suit moves to appeals court
by Mary Spicuzza, Seattle Times, July 2003
For more articles like this
The mother of an
autistic boy says hearing him called "stupid" and "crazy" by his
kindergarten classmates was only part of the problem, according
to court records. And she says the relentless teasing is only
part of the reason that his family has filed a lawsuit against
the Federal Way School District. The boy's parents say the staff
of a Federal Way elementary school failed to "intervene about
the teasing situations" and that the district didn't protect the
boy from ongoing harassment, court records say. Like his
parents, the boy is identified by his initials in court
"It could lead to larger problems down the road," the boy's
mother says in court documents. "If one thing is OK for them to
do to (M.L.), then everything else is OK for them to do to (M.L.)."
The problems began in September 2000, when the boy started
kindergarten in Federal Way. His mother says the teasing began
the first day of class, when she heard little boys making fun of
M.L., who is developmentally disabled as well as autistic. She
says she also heard children mimicking the "harpy sort of scream
sound that he makes when he's trying to talk," according to
His mother says she repeatedly reported teasing incidents, but
that M.L.'s teacher and other staff members failed to address
the problem, according to court records. She withdrew her son
from school shortly after the first week because, she says, the
Jim Lobsenz, the family's lawyer, says the district failed to
meet the requirements of the Individuals with Disabilities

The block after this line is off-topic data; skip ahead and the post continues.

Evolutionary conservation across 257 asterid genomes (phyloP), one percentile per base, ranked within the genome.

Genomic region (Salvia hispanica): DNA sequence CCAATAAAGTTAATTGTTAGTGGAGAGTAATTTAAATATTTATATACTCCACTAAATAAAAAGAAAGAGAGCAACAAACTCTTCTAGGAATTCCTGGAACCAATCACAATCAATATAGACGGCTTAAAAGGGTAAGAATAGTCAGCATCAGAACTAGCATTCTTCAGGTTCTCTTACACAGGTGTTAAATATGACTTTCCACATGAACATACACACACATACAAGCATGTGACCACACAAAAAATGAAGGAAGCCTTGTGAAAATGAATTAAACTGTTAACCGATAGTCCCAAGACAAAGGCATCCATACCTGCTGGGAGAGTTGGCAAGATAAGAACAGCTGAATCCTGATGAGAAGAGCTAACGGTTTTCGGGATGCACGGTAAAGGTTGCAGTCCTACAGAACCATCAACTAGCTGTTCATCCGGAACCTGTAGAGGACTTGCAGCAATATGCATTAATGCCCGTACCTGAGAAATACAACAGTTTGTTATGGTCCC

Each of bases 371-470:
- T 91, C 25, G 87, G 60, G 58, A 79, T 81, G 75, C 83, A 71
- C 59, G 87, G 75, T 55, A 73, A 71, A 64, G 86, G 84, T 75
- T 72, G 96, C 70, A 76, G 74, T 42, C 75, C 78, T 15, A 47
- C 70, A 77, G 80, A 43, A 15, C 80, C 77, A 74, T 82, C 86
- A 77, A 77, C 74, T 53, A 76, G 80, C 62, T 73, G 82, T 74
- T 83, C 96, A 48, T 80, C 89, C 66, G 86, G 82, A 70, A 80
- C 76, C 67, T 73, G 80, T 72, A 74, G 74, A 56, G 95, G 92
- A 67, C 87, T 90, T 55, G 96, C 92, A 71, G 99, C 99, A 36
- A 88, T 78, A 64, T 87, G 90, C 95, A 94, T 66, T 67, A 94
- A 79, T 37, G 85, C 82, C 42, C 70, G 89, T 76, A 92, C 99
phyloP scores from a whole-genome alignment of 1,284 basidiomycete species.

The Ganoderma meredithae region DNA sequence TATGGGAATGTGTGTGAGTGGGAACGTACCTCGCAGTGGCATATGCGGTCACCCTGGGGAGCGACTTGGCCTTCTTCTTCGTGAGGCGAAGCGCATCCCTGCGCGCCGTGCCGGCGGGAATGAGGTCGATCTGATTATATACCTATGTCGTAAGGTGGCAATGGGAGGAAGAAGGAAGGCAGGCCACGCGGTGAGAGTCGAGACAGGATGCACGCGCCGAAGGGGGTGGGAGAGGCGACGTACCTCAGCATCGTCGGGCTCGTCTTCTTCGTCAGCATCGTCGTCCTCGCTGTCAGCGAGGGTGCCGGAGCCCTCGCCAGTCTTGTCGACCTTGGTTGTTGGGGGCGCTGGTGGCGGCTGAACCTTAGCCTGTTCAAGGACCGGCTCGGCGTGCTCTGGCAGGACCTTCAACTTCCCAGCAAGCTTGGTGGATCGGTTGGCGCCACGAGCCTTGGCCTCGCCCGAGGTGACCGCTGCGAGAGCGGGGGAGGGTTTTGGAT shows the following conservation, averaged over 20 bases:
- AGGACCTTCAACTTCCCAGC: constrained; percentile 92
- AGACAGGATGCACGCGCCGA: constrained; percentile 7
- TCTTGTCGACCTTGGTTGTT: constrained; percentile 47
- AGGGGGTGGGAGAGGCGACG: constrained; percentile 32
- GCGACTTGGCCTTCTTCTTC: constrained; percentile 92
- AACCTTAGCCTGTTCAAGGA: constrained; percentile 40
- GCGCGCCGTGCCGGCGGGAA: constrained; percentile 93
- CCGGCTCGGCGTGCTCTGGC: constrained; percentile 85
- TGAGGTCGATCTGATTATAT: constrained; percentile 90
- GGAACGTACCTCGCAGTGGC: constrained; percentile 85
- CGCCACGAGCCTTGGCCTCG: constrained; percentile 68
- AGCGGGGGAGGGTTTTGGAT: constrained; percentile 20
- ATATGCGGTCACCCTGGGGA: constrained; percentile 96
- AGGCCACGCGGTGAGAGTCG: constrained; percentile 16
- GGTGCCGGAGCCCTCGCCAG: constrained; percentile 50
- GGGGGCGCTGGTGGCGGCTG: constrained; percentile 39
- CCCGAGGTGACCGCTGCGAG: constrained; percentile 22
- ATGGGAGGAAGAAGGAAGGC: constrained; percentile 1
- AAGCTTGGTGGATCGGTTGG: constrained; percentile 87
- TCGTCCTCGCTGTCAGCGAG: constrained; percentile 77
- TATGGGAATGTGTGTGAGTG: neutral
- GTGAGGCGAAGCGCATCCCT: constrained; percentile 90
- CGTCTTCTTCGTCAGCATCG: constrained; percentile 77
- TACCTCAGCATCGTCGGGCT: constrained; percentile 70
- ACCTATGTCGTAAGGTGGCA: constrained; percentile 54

Education Act (IDEA), a federal law that ensures that all
children with disabilities have free and appropriate public
education — complete with services designed to meet their needs
— available to them. He says the family was forced to remove M.L.
from school to protect him.
The U.S. District Court in Seattle ruled in favor of the school
district last year. But next month, the case will be back in
court — this time in the 9th U.S. Circuit Court of Appeals.
Christopher Hirst, lawyer for the Federal Way School District,
says that both sides have filed their briefs and that he expects
to be back in court in early August.
Hirst declined to discuss specifics of the case, because case
files are sealed, but says the case is unlike any he's come
across in his more than 25 years as a lawyer.
"I don't know of any case in which a court has determined that a
school district has been found responsible for the teasing by
peers of a disabled child," he said.
The court's decision potentially could change policies
throughout the 9th Circuit, which includes Alaska, Washington,
Oregon, Idaho, California, Montana, Hawaii, Arizona, Nevada,
Montana, Guam and the Northern Mariana Islands.
The case also is returning to court at a time when schools
throughout Washington are focused on anti-bullying policies.
Legislation passed last year requires that Washington school
districts have anti-bullying and anti-harassment policies in
place by Aug. 1.
The Federal Way School District has had an anti-harassment
policy since 1995 and updated it in March to comply with the new
legislation, according to district spokeswoman Diane Turner.
Advocates for children and the disabled all seem to applaud the
new anti-bullying laws. But they say policies alone can't solve
the problem, whether it's teasing or other methods of
"It's a first step. It's definitely a good first step," said
Jean Carpenter, executive director of the Washington State
Parent Teacher Association. "But bullying is still going to
Carpenter says she doesn't know how "teasing" will be defined in
the new policies, but she says school districts need to
understand that bullying behavior can be physical, emotional or
But Lobsenz insists that the new policies have nothing to do
with his case.
"It's not a policy issue," he said. "Just having the policy
isn't enough. If you don't follow it, it's not going to work."
Mary Spicuzza: 206-464-3192 or
back to the top ~
back to Breaking News
~ back to